Wednesday, October 12, 2016

Letter #88 Scarcity and Abundance

Dear Governor Ducey: Scarcity and Abundance

I have a book manuscript making the rounds. It’s about sustainability. I ask, What is sustainable? Golf courses? Individual automobiles? Turtles? Marriage? Life? Sustainabile to an otter is not the same as sustainable to My agent sends it to publishers. She generally protects me from their comments, obviously rejections since no one has offered to publish the book yet, but since I have a long relationship with one of the presses, she did send me their rejection which, although they enjoyed it and my experimental essayistic form, they thought it was too much a memoir and didn’t adhere enough to the form of the essay. So I’m back to revising the book even though I’m pretty sure this is why my agent doesn’t send me all of my rejections. The book was too much essay for one agent. Tonally weird to another editor. I could have 400 versions of the book by the time I’m done. A sad, fractured, book. I’m grateful to my agent for keeping me in the dark.
            I’ve been here before. With the book that’s forthcoming this January, Canning Peaches for the Apocalypse, I had an agent who wanted me to put more Italy in the book, more Wyoming, more chickens. I ended up with a book about Italians in Wyoming killing chickens. That did not go over well. The agent dropped me and I went back to the book, making it a combined essay/memoir collection about peaches and apocalypses, salmon and chickens. There’s still a little Wyoming in the book. No Italy. It’s with a small press who embraces a little memoir and a little essay. In fact, my argument is that the two together, personal narrative woven with research/journalism is the way to make your story important while simultaneously making your research relevant.
            The underlying theme of Canning Peaches for the Apocalypse is scarcity and abundance. In one version of the book, I actually named every paragraph “scarcity” or “abundance.” A lot of the book is about my kids, my daughter being born early, my son being born during the swine flu scare, and the idea that when you have kids, your perspective narrows. Everything—health, wealth, happiness, seems vacillate between extreme scarcity or extreme abundance. Zoe came down with respiratory syncytial virus (RSV). Babies who were born prematurely can die from this form of the common cold. Zoe developed pneumonia. Her lung sacs wouldn’t inflate. An abundance of mucus. A scarcity of fluids. It wasn’t until we realized feeding her twice as much milk would restore her fluids, which would, in turn, kick the mucus out of her sinuses and let the sacs in her lungs inflate. It took eight days for us to figure out the balance of supply and demand. Who knew her body needed twice as much liquid as normal to fight the RSV?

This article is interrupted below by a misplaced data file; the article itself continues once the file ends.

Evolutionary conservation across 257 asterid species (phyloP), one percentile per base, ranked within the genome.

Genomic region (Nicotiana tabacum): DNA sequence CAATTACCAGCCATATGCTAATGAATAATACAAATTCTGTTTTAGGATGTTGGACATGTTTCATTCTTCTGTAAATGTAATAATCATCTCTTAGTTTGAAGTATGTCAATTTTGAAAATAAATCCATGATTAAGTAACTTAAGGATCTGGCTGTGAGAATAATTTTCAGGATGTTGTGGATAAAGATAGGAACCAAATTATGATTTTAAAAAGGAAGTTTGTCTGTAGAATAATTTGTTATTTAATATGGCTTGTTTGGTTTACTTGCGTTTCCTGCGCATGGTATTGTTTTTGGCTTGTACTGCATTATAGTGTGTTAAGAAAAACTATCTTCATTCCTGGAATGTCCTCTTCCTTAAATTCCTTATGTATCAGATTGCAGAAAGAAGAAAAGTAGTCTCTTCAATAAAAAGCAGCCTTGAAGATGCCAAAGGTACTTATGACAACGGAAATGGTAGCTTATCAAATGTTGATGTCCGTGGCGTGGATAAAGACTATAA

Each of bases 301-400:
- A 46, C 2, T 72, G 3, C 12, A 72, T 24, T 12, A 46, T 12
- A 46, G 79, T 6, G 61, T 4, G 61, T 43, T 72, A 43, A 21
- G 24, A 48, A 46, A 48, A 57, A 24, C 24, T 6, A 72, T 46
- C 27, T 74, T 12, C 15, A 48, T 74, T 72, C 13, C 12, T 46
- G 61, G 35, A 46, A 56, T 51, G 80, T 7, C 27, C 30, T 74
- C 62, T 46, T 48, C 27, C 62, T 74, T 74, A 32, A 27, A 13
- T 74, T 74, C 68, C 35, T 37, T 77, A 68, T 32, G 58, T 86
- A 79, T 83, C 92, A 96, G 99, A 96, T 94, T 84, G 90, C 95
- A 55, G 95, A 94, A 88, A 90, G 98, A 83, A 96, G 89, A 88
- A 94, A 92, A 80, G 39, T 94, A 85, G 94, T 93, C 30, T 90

I mentioned last week that I love the podcast Freakanomics. I like to know about economies. The ideas behind scarcity and excess, supply and demand fascinate me. I understand that value goes up when supply is low. I also understand there are fundamentally limited, or scarce, resources—or at least that our economy relies on the idea that there are scarce resources. “Money” is scarce, at least in this capitalist system. It has to be for our political system to work. Governments have to fight over whether to sustain roads or sustain schools, sustain the military or sustain the environment.
            But while the things to pay for fight for “tax dollars,” the one thing that is not actually scarce but incredibly abundant, is education. Education, by its very nature, propagates itself. People who can read, read books. Books introduce you to history, make you more empathetic, give you facts that don’t need to be written in quotation marks. They describe the social ramifications of supply and demand. Books in accounting and finance, give you insight into how much scarcity is real and how much is manufactured. Books create books. Teachers create teachers. I understand this is not exactly the Republican dream. And maybe, the sheer fact of its abundance makes education suspect to those deeply invested in our capitalist system. The more you know the more you know and perhaps there are certain things they who are in government don’t want us to know. The first being, that, while education isn’t necessarily free, it’s never going to run out of stock.

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